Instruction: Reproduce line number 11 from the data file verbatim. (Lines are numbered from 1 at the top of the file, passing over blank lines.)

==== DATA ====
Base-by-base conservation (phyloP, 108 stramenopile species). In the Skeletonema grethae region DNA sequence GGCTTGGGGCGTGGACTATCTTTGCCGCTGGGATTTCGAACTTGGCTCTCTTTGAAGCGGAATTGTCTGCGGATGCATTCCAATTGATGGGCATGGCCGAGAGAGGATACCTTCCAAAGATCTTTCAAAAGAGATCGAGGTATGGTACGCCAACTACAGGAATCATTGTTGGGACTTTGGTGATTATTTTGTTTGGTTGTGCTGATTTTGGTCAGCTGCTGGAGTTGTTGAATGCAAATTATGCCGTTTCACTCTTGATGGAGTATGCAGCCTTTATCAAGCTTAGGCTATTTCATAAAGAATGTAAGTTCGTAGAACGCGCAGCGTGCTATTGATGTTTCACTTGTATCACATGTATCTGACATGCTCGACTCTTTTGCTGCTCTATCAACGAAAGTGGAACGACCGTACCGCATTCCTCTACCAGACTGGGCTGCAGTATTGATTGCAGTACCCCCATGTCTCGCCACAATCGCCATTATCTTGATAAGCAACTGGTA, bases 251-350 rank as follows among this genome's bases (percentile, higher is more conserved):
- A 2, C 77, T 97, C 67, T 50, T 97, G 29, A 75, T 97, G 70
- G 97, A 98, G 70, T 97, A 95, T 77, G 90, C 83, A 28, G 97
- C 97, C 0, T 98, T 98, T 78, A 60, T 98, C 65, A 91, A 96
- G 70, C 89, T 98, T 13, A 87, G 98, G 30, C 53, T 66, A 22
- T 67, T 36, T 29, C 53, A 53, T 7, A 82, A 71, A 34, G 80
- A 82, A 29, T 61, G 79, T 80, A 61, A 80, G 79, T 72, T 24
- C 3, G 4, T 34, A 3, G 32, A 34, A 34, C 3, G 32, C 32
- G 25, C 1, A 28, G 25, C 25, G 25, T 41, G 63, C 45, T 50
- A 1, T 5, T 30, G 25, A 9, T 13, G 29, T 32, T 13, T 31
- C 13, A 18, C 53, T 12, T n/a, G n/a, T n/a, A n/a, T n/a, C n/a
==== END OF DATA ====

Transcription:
- C 13, A 18, C 53, T 12, T n/a, G n/a, T n/a, A n/a, T n/a, C n/a